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Squamate study places mosasaurs near to snakes, not varanids



Ben Creisler
bcreisler@gmail.com


New in PLoS ONE:


Tod W. Reeder, Ted M. Townsend, Daniel G. Mulcahy, Brice P. Noonan,
Perry L. Wood Jr., Jack W. Sites Jr. & John J. Wiens (2015)
Integrated Analyses Resolve Conflicts over Squamate Reptile Phylogeny
and Reveal Unexpected Placements for Fossil Taxa.
PLoS ONE 10(3): e0118199
doi:10.1371/journal.pone.0118199
http://journals.plos.org/plosone/article?id=10.1371/journal.pone.0118199

Squamate reptiles (lizards and snakes) are a pivotal group whose
relationships have become increasingly controversial. Squamates
include >9000 species, making them the second largest group of
terrestrial vertebrates. They are important medicinally and as model
systems for ecological and evolutionary research. However, studies of
squamate biology are hindered by uncertainty over their relationships,
and some consider squamate phylogeny unresolved, given recent
conflicts between molecular and morphological results. To resolve
these conflicts, we expand existing morphological and molecular
datasets for squamates (691 morphological characters and 46 genes, for
161 living and 49 fossil taxa, including a new set of 81 morphological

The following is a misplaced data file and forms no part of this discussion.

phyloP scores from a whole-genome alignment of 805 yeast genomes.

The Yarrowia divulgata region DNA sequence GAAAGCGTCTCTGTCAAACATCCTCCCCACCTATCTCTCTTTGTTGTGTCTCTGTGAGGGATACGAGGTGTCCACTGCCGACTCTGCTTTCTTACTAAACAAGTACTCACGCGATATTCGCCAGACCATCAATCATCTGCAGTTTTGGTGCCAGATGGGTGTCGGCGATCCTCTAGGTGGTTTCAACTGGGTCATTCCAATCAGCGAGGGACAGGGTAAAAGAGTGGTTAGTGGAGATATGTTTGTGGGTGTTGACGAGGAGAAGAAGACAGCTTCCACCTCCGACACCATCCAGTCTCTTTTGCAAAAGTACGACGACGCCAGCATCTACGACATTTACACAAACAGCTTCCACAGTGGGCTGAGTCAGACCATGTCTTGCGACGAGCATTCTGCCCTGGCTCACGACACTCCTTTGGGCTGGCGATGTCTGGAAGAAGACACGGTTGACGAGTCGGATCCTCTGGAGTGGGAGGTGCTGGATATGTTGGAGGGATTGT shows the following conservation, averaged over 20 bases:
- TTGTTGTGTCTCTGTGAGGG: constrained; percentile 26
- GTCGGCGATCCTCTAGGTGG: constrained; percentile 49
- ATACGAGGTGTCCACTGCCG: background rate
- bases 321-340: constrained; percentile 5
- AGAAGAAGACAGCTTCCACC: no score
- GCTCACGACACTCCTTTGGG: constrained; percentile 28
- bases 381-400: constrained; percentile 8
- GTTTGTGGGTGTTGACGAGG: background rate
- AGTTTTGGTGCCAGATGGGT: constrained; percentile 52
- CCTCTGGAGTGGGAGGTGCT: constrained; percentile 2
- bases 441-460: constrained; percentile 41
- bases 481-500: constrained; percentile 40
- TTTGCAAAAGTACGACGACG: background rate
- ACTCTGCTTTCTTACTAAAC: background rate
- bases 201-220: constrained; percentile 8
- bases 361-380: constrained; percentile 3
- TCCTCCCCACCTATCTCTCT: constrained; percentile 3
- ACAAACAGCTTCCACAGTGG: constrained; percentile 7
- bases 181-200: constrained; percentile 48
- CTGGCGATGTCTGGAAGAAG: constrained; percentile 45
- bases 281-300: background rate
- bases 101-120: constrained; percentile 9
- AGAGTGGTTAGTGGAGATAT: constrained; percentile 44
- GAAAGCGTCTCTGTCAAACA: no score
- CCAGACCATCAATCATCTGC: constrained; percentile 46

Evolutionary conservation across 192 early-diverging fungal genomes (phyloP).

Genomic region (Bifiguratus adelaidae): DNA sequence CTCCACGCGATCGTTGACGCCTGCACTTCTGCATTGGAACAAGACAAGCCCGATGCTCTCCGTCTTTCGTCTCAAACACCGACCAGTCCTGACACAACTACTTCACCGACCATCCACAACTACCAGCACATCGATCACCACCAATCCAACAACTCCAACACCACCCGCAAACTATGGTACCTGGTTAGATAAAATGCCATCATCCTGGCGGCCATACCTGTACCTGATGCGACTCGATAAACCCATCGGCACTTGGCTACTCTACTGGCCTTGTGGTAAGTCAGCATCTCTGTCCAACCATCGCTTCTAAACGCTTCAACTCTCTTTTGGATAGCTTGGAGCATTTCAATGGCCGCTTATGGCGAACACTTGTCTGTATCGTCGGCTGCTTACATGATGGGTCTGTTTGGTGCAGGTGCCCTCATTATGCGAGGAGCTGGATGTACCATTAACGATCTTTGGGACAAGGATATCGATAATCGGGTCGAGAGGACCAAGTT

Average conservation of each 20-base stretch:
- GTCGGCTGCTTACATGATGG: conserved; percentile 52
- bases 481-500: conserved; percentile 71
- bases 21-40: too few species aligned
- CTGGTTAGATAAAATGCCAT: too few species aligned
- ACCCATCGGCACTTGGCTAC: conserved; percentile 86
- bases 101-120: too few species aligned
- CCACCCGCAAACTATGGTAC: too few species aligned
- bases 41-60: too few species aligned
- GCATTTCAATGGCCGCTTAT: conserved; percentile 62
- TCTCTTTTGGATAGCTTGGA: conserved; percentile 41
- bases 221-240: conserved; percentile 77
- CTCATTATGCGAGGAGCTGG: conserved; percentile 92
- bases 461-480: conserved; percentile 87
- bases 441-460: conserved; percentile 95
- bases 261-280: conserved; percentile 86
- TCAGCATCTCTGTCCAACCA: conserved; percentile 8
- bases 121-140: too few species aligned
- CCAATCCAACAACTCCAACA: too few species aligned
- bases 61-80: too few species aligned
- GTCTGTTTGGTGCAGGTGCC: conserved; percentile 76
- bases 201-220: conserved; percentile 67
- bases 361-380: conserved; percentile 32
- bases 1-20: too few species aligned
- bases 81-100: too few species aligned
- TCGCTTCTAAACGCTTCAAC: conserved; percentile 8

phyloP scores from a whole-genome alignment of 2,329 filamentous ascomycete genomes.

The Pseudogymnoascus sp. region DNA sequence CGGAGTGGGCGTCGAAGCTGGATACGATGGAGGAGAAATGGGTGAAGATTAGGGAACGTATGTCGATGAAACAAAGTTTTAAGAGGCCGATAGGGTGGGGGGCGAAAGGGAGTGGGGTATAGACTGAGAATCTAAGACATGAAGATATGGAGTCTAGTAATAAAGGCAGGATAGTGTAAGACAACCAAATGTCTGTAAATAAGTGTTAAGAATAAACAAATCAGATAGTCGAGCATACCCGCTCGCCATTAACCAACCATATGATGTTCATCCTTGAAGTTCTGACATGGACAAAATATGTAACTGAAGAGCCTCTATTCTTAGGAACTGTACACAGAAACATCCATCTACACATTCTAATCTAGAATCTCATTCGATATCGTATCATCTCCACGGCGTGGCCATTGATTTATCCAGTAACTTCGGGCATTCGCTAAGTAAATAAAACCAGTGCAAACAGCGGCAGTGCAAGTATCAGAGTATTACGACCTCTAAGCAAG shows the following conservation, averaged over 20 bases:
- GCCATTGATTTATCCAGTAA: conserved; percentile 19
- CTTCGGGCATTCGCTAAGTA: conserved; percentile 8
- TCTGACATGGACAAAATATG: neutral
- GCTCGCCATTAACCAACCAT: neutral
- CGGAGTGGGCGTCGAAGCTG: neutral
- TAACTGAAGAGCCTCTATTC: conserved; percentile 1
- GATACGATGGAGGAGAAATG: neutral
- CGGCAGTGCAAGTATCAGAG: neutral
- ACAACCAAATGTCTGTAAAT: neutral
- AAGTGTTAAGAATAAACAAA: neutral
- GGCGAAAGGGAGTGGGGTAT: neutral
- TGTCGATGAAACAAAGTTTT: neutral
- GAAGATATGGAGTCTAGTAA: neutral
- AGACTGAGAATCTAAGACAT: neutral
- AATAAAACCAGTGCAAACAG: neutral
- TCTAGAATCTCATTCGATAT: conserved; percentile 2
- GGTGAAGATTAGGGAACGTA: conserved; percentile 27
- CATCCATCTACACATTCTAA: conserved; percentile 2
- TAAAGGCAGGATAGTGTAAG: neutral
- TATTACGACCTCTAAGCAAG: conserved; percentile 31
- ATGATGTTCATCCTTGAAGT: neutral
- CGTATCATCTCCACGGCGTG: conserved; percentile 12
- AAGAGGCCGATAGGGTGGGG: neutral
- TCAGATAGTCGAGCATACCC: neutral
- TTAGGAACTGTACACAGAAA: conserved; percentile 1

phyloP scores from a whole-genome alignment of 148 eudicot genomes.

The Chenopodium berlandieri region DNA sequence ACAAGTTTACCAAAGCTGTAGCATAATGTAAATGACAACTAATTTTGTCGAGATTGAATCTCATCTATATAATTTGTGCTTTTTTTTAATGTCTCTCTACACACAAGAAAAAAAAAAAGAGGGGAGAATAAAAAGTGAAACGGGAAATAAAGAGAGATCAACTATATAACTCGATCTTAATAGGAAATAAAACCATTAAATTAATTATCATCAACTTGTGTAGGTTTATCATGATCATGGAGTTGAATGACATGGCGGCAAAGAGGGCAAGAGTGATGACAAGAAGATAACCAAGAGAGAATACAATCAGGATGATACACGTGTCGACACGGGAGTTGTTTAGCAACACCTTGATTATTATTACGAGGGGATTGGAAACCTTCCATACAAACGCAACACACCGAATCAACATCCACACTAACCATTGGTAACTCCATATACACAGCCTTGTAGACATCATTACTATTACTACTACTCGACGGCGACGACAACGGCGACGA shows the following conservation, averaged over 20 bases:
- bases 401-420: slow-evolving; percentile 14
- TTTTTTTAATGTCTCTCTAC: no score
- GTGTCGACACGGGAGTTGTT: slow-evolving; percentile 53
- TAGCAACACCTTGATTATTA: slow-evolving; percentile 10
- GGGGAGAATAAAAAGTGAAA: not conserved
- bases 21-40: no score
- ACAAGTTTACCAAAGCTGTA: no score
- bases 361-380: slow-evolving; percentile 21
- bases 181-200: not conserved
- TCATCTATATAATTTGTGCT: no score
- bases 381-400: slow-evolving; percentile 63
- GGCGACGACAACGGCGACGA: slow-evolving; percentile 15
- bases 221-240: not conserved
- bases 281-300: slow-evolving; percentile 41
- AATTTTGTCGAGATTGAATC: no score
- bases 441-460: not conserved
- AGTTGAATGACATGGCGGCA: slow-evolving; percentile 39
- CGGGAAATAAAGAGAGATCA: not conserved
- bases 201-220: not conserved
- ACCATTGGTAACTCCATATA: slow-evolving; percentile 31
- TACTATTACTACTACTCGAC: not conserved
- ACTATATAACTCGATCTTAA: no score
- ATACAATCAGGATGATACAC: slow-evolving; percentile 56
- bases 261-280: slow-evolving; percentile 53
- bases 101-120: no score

characters and adding two genes from published studies) and perform
integrated analyses. Our results resolve higher-level relationships as
indicated by molecular analyses, and reveal hidden morphological
support for the molecular hypothesis (but not vice-versa).
Furthermore, we find that integrating molecular, morphological, and
paleontological data leads to surprising placements for two major
fossil clades (Mosasauria and Polyglyphanodontia). These results
further demonstrate the importance of combining fossil and molecular
information, and the potential problems of estimating the placement of
fossil taxa from morphological data alone. Thus, our results caution
against estimating fossil relationships without considering relevant
molecular data, and against placing fossils into molecular trees (e.g.
for dating analyses) without considering the possible impact of
molecular data on their placement.
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